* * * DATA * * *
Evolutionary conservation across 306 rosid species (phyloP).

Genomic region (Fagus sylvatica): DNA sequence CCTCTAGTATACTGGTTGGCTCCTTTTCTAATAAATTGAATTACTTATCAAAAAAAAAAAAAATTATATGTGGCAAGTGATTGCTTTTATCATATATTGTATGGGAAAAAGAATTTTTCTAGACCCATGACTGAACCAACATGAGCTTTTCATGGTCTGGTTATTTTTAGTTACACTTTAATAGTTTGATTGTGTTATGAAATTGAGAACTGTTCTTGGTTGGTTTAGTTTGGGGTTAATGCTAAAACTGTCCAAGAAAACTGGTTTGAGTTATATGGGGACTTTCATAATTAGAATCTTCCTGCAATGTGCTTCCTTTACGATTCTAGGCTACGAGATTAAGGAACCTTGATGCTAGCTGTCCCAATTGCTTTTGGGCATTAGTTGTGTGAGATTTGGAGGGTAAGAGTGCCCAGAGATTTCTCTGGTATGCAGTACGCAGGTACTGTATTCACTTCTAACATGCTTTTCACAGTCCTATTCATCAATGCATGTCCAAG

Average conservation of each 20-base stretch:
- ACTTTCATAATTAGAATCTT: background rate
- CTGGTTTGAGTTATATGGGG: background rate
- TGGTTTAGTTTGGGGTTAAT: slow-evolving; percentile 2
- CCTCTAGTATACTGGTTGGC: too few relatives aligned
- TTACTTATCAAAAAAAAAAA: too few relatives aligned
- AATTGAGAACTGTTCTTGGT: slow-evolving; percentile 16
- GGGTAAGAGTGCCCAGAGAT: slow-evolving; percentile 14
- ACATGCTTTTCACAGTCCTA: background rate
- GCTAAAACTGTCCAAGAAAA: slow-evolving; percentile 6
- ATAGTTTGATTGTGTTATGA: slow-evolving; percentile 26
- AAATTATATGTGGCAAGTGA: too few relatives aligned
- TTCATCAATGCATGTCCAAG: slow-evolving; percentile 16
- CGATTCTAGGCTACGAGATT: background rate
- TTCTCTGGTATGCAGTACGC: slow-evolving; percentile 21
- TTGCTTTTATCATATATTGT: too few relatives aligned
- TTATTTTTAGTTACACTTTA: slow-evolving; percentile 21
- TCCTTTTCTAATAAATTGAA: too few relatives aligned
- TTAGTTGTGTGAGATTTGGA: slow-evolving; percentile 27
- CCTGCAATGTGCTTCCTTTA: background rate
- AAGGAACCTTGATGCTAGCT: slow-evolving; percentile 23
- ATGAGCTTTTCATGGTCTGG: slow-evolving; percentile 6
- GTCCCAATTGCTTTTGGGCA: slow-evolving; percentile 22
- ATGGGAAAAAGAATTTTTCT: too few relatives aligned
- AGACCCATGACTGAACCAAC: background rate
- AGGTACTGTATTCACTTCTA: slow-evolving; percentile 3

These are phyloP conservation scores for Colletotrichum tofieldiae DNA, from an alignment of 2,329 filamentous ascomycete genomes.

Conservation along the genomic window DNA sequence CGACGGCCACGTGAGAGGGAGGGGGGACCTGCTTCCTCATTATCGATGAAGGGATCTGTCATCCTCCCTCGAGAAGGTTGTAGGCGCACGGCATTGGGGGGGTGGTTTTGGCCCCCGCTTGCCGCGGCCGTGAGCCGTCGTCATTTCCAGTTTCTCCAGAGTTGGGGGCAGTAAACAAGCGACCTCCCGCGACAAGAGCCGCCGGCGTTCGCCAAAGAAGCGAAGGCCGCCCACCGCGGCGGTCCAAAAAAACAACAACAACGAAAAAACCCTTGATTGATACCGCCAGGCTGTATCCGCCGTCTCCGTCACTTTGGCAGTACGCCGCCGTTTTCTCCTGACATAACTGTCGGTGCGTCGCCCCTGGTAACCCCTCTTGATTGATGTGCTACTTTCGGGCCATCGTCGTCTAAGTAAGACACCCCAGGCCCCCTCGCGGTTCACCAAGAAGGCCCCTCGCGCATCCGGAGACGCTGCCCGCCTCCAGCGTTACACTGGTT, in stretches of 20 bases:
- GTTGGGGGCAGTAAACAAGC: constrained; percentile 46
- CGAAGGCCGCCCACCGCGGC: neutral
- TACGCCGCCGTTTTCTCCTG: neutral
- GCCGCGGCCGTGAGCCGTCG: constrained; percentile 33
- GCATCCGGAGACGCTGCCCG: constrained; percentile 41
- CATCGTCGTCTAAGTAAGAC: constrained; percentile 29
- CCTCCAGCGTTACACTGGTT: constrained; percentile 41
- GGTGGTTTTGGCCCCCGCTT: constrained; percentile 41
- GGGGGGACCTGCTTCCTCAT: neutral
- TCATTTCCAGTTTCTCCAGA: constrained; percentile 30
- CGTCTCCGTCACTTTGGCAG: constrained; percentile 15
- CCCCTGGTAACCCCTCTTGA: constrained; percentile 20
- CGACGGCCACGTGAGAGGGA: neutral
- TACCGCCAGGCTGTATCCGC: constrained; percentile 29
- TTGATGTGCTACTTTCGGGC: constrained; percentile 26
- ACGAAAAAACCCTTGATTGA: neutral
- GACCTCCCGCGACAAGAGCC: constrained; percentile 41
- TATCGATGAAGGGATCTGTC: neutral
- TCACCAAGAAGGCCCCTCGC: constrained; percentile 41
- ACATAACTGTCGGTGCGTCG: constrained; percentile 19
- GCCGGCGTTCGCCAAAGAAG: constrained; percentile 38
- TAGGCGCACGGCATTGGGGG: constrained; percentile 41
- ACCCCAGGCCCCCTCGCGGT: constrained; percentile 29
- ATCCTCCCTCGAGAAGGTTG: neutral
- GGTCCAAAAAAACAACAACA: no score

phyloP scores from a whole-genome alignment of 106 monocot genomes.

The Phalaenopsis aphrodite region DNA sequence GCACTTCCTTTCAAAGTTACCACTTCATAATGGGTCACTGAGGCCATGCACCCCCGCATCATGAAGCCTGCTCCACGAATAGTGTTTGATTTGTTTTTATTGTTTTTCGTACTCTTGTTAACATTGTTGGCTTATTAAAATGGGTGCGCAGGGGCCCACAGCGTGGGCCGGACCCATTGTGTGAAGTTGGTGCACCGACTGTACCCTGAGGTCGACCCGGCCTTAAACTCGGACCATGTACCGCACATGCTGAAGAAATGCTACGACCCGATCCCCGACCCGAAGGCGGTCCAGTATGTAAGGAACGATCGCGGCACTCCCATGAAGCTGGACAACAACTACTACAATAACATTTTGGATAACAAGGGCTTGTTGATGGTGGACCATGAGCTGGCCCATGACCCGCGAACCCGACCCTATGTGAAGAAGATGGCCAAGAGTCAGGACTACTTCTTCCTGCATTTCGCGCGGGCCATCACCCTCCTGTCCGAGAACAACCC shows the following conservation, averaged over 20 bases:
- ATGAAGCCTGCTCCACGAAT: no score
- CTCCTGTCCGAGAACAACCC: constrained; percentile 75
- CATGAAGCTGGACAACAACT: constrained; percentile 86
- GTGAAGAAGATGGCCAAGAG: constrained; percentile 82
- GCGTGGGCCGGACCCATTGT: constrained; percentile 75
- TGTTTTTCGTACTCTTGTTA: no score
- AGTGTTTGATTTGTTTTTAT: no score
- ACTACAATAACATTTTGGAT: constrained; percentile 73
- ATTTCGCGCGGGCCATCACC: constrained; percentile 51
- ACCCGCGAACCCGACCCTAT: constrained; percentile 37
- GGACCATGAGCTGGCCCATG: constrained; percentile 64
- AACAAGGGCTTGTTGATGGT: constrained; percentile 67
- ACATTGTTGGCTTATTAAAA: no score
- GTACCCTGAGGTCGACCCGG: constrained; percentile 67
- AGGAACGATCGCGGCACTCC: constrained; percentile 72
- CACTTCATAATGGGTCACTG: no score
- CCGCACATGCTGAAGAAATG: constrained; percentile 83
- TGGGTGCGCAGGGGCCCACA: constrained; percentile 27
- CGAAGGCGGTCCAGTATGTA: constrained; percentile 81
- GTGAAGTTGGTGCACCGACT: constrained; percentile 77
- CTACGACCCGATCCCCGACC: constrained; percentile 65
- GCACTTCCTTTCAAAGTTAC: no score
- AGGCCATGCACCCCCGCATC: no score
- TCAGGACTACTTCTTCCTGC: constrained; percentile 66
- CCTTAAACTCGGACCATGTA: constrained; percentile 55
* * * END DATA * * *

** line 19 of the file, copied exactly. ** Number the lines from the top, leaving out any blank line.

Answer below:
- TTATTTTTAGTTACACTTTA: slow-evolving; percentile 21